Earlier this year, Twitter under its 420-friendly ownertec became the first major social media firm to permit cannabis marketing. In an effort to draw in more advertisers from U.S. states where marijuana is legal, the platform is now loosening those regulations.
According to a statement on Twitter's website, “certified advertisers may now include packaged cannabis products in ad creative.” Prior to this, cannabis marketers were unable to display any items in their advertising or actively encourage customers to buy them.
“They may also continue responsibly linking to their owned and operated web pages and e-commerce experiences for CBD, THC, and cannabis-related products and services,” said Twitter.
The multibillionaire Tesla CEO had to drastically slash expenses and scurry to discover new cash streams in order to defend his $44 billion acquisition of Twitter. In January, the platform also lifted a restriction on political advertising.
Still, there is a lengthy list of requirements that businesses must follow in order to advertise cannabis goods on Twitter. Among other rules, they must adhere to Twitter's licensing and pre-approval requirements, only target countries where they have a license, and abstain from targeting people who are younger than 21.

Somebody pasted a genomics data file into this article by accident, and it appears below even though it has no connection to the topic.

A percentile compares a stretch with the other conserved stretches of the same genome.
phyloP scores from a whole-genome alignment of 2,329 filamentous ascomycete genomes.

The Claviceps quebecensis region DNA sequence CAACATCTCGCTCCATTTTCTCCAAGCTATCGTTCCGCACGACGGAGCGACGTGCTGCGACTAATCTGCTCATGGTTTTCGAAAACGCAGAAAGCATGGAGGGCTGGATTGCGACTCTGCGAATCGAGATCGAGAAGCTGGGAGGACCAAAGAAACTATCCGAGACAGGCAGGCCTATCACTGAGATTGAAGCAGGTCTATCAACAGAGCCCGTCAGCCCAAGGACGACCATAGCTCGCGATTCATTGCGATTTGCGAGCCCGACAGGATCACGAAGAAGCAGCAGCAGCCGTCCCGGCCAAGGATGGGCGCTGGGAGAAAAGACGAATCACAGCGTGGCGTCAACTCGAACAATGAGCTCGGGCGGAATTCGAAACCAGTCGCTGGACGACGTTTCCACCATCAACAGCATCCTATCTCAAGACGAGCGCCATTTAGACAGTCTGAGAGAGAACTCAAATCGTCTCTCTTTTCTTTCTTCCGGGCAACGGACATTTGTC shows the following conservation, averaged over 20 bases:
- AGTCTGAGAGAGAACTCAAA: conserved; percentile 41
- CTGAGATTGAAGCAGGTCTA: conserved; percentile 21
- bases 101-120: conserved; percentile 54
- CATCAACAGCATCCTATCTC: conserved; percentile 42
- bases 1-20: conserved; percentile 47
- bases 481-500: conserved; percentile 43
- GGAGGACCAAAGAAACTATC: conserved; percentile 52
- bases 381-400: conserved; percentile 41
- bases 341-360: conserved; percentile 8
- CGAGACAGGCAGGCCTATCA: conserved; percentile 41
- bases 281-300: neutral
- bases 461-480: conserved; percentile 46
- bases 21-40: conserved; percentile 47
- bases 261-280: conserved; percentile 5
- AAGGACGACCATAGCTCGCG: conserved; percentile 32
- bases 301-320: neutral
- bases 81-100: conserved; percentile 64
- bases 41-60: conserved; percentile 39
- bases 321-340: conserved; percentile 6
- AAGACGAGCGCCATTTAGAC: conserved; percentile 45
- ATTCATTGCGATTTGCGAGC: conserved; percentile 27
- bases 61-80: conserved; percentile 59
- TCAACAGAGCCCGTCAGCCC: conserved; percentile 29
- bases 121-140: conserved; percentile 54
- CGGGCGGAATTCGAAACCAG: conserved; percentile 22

Cannabis advertising are not allowed at Google, Facebook's parent company Meta, or other significant digital firms. In California, Colorado, and Puerto Rico, Google does permit advertisements for topical CBD products that have received FDA approval and for hemp-derived CBD products with a THC level of 0.3% or less, but not for marijuana, even in areas where it is legal.
When Musk tweeted that he was considering buying out Tesla for $420 per share, a figure that was generally believed to be related to a certain hour in the afternoon of April 20, when cannabis lovers yearly commemorate the substance by indulging in it, Musk became popularly associated with marijuana use in 2018. Soon after the post from August 2018, Musk shared a joint on a podcast with Joe Rogan.
Musk testified that the price of his offer was not intended to be a marijuana reference but conceding why some people may interpret it as such in a trial focusing on whether Musk's takeover tweet had deceived Tesla investors.
“I believe there is some karma in the area of 420. At this point, I should wonder whether it is good or bad karma,” Musk stated while testifying.
Generally speaking, the phrase “420” has a hazy history. Some said that it was inspired by a Bob Dylan song or that it was a reference to a police policy about marijuana possession.
But it has been widely accepted that it began in the 1970s with a group of California high school students. Because marijuana was still mostly illegal at the time, a friend's brother allegedly sketched a map and granted the adolescents permission to harvest a patch of cannabis he was cultivating in the woods near Point Reyes, north of San Francisco, out of fear of being caught.
The gang would gather outside the school's monument of chemist Louis Pasteur at 4:20 pm in the autumn of 1971, just after classes and football practice, smoke a joint, and then go off to look for the marijuana patch. It was never located, but the number was kept.